At the end of the day… nothing else matters.

 “The common thread that binds all humanity is human pain…”  ~Dean Nixon

 

Today I said goodbye to my Grandma, well actually I said goodbye to her one week ago today.  I will forever have my last moment with her etched in my memories.  I knew that it would most likely be the last time I saw her, so I intentionally soaked up her smile and the twinkle in her eye as I looked back at her before leaving her doorway.

But today was her funeral. I wasn’t sad for my Grandma, I knew she was ready, and she is with my Grandpa now, but tears of love and memories flooded as it marked the end of our time together.   By the time the service ended my tears had dried and I had the most surreal moment in that church today. I only hope I can get my heart on paper.  Some feelings you just can’t put into words, but I will try.

I had gotten separated from the majority of my aunts and uncles so my family sat a few rows back.  When the service finished I was able to see each one of my aunts and uncles walk out of the church one by one.  I have so much love for all of them.  You could tell time had touched them trimming their hair in silver and decorating their faces with a few laugh lines (I am not surprised, the Metts’ are known for laughing).  While we have all been on separate paths for the last couple of decades I can still hear the echoes of them laughing together.  As I watched each of them, my mind was flooded with memories, especially memories of pool parties at Grandma and Grandpas.  Cousins everywhere, and aunts and uncles that I knew loved me.  Not just because they told me all the time but because I could feel it.  For just a few seconds it seemed as if I was placed directly into a memory. I can still feel the bristly green outdoor carpet on my feet and that place in my armpit where those orange floaties kept digging into it.  I can see the moment I stepped onto the diving board for the first time, surprisingly it felt like someone painted it with sand, not at all how I imagined it.  My grandpa walked over to me, his chest sprinkled with grey hair and tiny beads of sweat while my dad and one of my uncles treaded water assuring me they would catch me. My mom sat off to the side with my grandma a couple of my aunts. The smell of hot dogs and chlorine permeated the air and there was laughter, so much laughter.  All at once the sun faded and the laughter seemed further away and there I was watching my aunts and uncles follow each other out of that church.  It was the first time I had seen them all together in years, and my heart just loved them. I have seen over the years that it can be hard for families to maintain those close bonds.  The responsibilities of each individual family monopolizes the days, and soon Christmas parties are divided among their own.  While I see the need for this, I do miss the days all of us all piled in that one room at my Grandpa and Grandmas, I can still feel the thick white tights on my legs as I squeeze through my aunts and uncles to run after my cousin up the stairs.  But today, together again, it is in these moments of human pain, that we rely on family and realize that no matter what.  NO matter the busy lives, and no matter the differences, or even disagreements, there is a bond of love within a family, not because they told me, but because I could feel it.  Sometimes our mind tells us the tales of woes… but our hearts will always connect us to the love.  And even if time races by before I see them all again, I will always love that family of mine.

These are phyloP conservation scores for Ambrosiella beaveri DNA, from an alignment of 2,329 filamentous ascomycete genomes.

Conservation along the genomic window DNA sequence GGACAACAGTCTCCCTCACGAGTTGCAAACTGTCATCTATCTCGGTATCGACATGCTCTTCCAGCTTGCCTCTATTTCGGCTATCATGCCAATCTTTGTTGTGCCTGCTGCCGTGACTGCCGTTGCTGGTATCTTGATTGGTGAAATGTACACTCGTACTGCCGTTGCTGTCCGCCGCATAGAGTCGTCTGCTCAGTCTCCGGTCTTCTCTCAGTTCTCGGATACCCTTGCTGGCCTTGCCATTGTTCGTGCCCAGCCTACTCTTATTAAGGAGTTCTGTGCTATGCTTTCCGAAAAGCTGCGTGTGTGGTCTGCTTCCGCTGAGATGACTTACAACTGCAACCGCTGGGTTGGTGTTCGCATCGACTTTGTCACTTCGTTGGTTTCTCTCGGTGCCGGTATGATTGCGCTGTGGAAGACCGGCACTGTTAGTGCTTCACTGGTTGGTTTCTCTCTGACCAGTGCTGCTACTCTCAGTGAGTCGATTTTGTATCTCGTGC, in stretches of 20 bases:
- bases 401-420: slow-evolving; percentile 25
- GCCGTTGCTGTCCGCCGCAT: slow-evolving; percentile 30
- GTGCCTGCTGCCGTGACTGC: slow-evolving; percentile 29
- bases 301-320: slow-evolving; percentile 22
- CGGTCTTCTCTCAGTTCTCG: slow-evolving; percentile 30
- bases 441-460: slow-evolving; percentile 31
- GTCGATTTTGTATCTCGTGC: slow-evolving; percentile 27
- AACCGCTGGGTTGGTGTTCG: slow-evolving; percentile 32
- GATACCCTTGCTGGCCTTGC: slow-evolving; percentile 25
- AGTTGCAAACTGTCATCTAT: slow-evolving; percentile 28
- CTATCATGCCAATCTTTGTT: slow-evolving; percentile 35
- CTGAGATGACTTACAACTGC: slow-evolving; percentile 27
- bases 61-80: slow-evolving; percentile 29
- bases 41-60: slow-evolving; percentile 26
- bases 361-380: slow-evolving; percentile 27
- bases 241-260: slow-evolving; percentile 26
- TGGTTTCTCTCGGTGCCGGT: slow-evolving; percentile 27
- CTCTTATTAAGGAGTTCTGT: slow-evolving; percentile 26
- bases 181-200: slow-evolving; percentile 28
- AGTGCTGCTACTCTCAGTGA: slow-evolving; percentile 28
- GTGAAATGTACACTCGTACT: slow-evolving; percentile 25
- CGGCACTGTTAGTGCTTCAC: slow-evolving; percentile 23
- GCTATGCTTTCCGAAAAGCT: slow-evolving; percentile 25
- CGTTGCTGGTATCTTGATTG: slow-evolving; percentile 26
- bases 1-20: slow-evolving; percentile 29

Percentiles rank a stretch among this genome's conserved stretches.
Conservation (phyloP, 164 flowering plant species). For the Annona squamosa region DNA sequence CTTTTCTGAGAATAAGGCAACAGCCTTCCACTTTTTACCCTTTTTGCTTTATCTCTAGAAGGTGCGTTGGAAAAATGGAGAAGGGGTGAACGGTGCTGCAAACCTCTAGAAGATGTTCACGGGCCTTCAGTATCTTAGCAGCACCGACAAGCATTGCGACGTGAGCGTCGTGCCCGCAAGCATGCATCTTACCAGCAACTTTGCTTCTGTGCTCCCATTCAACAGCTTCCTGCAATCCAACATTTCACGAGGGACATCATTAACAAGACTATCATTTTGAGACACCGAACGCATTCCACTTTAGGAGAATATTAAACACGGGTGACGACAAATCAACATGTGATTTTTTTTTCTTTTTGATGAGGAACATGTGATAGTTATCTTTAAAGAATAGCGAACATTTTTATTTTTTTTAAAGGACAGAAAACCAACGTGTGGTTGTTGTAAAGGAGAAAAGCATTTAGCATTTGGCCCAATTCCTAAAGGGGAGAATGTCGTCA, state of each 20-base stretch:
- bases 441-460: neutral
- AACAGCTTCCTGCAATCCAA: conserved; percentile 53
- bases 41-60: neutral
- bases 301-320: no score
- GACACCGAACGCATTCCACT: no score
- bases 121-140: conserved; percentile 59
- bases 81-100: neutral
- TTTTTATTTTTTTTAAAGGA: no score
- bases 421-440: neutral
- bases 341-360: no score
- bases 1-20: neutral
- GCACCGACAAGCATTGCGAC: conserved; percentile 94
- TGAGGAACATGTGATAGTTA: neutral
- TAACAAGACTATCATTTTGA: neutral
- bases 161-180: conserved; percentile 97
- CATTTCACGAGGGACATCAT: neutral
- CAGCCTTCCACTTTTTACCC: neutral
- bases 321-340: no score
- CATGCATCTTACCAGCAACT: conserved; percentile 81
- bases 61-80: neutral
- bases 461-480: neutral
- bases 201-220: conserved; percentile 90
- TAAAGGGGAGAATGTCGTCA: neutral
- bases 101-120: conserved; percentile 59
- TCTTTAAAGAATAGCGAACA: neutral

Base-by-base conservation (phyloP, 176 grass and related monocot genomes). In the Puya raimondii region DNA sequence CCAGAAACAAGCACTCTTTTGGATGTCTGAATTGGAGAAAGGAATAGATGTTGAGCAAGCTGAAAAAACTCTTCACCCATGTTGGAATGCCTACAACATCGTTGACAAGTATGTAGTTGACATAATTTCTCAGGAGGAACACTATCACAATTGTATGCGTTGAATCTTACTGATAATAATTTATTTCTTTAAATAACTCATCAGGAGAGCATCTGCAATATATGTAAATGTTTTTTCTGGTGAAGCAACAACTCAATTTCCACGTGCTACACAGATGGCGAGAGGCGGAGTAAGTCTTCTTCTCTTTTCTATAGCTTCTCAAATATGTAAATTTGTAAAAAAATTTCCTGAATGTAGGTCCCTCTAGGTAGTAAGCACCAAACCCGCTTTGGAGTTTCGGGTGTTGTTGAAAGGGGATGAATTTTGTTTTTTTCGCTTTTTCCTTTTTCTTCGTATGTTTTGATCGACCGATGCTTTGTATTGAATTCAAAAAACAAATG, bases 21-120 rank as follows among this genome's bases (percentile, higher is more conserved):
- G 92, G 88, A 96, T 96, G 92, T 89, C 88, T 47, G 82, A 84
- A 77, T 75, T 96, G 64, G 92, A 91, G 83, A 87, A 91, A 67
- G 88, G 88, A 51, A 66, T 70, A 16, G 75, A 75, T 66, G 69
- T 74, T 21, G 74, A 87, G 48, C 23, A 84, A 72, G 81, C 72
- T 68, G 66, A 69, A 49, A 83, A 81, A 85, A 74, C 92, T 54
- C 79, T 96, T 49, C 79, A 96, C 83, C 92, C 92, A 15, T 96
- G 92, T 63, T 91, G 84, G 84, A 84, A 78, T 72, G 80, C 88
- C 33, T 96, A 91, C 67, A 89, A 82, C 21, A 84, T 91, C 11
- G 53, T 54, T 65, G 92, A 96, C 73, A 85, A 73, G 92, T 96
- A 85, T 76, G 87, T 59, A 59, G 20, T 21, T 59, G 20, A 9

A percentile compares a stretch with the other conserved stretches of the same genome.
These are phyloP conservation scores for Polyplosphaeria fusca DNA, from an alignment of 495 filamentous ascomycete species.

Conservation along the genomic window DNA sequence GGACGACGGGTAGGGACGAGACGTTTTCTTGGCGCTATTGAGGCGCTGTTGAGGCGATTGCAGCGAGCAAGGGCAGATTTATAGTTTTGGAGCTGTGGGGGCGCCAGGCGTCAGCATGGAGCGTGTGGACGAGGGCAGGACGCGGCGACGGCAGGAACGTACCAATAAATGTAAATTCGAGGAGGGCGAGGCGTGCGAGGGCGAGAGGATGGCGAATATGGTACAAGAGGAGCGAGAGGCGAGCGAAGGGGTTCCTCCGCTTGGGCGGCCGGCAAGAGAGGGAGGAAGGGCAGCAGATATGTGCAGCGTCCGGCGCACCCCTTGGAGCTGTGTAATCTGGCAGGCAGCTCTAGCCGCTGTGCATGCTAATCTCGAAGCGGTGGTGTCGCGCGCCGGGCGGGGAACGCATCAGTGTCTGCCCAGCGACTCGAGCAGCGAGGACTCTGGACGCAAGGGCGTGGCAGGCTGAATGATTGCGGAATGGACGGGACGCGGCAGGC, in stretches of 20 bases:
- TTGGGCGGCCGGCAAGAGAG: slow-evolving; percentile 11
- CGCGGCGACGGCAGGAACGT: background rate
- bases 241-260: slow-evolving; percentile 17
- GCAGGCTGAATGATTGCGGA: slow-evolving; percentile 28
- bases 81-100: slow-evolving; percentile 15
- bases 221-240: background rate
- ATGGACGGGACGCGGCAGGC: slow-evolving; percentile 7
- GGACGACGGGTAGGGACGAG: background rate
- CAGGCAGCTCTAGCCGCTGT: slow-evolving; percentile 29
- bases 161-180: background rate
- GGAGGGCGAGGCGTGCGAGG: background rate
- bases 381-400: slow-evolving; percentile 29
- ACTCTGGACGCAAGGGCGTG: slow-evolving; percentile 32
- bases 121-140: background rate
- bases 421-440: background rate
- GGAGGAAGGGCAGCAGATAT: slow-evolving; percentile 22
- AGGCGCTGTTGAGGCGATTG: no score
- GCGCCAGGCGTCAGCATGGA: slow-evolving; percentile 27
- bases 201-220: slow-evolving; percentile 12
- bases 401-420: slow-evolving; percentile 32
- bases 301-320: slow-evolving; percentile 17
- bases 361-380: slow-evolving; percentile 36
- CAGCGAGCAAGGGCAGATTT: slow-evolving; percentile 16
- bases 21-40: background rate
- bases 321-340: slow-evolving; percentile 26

“Your love lives on through us all Grandma.”